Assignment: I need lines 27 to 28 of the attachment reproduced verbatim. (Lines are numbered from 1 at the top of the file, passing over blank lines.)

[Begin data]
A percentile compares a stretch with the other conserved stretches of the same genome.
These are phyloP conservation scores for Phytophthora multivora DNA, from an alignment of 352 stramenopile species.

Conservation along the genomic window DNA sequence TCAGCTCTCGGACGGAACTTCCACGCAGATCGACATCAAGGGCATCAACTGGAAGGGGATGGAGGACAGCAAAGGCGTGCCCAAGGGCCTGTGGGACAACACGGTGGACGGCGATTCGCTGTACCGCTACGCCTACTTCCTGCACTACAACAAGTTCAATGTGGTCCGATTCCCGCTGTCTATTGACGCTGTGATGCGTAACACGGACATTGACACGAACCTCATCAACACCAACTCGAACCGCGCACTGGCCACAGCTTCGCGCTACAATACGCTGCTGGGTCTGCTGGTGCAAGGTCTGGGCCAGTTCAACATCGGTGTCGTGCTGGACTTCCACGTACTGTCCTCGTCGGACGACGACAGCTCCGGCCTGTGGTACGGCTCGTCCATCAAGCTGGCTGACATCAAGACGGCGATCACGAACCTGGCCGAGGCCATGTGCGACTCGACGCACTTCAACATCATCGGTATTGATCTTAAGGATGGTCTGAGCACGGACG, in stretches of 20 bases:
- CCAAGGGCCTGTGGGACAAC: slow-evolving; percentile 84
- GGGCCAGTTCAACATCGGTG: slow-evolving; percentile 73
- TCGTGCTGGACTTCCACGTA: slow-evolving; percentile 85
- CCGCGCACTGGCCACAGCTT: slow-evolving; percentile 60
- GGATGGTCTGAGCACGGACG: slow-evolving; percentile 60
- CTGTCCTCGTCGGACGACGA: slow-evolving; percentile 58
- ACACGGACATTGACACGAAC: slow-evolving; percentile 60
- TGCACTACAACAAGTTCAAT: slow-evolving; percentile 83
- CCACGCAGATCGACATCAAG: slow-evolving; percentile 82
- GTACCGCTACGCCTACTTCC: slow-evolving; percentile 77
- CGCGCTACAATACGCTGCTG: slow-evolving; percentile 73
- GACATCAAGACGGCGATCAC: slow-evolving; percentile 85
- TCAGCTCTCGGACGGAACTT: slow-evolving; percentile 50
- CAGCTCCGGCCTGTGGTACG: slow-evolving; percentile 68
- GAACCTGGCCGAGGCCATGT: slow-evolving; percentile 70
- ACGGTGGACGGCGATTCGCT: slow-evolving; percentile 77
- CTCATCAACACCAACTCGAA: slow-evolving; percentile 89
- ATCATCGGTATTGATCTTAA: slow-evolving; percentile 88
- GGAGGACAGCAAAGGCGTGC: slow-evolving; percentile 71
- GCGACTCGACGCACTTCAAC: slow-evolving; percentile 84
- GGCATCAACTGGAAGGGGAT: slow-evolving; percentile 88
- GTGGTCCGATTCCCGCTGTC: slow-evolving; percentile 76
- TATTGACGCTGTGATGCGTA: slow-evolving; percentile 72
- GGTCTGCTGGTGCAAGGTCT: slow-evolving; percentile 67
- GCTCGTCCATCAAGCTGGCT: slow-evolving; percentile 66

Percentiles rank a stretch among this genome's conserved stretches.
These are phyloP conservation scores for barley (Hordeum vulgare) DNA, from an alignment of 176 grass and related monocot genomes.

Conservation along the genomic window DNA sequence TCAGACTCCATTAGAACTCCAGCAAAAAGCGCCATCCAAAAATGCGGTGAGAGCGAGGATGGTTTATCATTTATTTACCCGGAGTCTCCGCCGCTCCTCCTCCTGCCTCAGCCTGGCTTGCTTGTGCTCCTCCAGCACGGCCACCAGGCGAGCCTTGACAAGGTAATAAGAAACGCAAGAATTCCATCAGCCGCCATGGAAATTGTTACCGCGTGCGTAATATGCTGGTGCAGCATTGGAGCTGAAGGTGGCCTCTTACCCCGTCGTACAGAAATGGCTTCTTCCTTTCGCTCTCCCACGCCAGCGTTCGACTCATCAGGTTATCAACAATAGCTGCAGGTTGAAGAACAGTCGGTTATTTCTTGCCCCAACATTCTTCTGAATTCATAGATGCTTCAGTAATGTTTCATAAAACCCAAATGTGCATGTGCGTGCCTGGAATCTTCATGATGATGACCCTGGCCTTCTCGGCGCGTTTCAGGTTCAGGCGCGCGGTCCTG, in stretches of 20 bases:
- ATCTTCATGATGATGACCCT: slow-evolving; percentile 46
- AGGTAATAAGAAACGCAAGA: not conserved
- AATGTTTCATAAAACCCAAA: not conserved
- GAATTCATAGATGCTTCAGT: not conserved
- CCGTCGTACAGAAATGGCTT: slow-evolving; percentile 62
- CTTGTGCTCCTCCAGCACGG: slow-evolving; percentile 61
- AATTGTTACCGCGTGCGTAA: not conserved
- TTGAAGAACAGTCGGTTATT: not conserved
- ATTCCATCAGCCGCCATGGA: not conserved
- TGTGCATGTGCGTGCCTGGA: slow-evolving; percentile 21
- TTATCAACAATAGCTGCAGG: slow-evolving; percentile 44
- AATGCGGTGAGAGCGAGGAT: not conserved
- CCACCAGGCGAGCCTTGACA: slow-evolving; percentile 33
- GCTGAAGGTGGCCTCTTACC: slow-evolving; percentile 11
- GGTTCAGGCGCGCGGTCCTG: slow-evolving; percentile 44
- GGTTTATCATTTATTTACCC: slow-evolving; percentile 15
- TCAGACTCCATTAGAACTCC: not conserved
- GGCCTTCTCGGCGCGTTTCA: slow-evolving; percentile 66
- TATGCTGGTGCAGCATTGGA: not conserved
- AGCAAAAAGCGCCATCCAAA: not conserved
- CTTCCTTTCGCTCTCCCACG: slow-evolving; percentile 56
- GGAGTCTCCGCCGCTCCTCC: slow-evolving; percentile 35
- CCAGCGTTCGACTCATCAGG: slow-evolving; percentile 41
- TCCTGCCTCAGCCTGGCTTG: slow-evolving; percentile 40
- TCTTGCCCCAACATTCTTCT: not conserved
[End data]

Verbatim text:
- GGTCTGCTGGTGCAAGGTCT: slow-evolving; percentile 67
- GCTCGTCCATCAAGCTGGCT: slow-evolving; percentile 66